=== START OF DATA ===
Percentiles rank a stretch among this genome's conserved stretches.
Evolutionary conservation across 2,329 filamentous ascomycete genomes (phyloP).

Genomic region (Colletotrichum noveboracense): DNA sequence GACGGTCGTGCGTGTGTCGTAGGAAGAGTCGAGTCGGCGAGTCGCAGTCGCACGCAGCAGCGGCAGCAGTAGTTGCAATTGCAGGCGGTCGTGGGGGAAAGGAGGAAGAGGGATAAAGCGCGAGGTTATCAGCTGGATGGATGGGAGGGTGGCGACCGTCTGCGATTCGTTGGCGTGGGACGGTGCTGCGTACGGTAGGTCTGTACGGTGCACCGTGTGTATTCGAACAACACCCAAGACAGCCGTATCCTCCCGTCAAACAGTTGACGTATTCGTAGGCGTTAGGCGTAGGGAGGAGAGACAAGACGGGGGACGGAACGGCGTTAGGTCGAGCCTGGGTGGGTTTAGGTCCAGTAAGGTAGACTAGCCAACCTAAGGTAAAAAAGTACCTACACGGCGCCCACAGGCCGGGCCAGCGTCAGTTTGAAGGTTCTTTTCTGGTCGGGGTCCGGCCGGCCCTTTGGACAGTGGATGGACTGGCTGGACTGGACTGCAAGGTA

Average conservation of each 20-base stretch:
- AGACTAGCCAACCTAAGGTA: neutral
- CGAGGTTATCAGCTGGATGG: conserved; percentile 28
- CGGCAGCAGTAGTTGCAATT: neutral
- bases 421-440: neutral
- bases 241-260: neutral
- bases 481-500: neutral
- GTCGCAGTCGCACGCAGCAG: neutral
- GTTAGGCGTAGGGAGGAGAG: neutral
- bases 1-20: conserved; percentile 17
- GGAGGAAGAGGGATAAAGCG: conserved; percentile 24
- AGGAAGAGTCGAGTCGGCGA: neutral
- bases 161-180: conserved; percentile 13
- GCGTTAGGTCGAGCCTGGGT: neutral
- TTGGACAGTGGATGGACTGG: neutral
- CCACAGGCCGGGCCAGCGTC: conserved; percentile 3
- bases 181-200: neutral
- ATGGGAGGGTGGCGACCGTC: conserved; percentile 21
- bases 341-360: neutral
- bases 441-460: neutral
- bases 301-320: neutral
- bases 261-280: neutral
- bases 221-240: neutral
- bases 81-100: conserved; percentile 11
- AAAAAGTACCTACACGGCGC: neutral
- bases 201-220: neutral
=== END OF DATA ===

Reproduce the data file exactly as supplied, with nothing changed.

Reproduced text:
Percentiles rank a stretch among this genome's conserved stretches.
Evolutionary conservation across 2,329 filamentous ascomycete genomes (phyloP).

Genomic region (Colletotrichum noveboracense): DNA sequence GACGGTCGTGCGTGTGTCGTAGGAAGAGTCGAGTCGGCGAGTCGCAGTCGCACGCAGCAGCGGCAGCAGTAGTTGCAATTGCAGGCGGTCGTGGGGGAAAGGAGGAAGAGGGATAAAGCGCGAGGTTATCAGCTGGATGGATGGGAGGGTGGCGACCGTCTGCGATTCGTTGGCGTGGGACGGTGCTGCGTACGGTAGGTCTGTACGGTGCACCGTGTGTATTCGAACAACACCCAAGACAGCCGTATCCTCCCGTCAAACAGTTGACGTATTCGTAGGCGTTAGGCGTAGGGAGGAGAGACAAGACGGGGGACGGAACGGCGTTAGGTCGAGCCTGGGTGGGTTTAGGTCCAGTAAGGTAGACTAGCCAACCTAAGGTAAAAAAGTACCTACACGGCGCCCACAGGCCGGGCCAGCGTCAGTTTGAAGGTTCTTTTCTGGTCGGGGTCCGGCCGGCCCTTTGGACAGTGGATGGACTGGCTGGACTGGACTGCAAGGTA

Average conservation of each 20-base stretch:
- AGACTAGCCAACCTAAGGTA: neutral
- CGAGGTTATCAGCTGGATGG: conserved; percentile 28
- CGGCAGCAGTAGTTGCAATT: neutral
- bases 421-440: neutral
- bases 241-260: neutral
- bases 481-500: neutral
- GTCGCAGTCGCACGCAGCAG: neutral
- GTTAGGCGTAGGGAGGAGAG: neutral
- bases 1-20: conserved; percentile 17
- GGAGGAAGAGGGATAAAGCG: conserved; percentile 24
- AGGAAGAGTCGAGTCGGCGA: neutral
- bases 161-180: conserved; percentile 13
- GCGTTAGGTCGAGCCTGGGT: neutral
- TTGGACAGTGGATGGACTGG: neutral
- CCACAGGCCGGGCCAGCGTC: conserved; percentile 3
- bases 181-200: neutral
- ATGGGAGGGTGGCGACCGTC: conserved; percentile 21
- bases 341-360: neutral
- bases 441-460: neutral
- bases 301-320: neutral
- bases 261-280: neutral
- bases 221-240: neutral
- bases 81-100: conserved; percentile 11
- AAAAAGTACCTACACGGCGC: neutral
- bases 201-220: neutral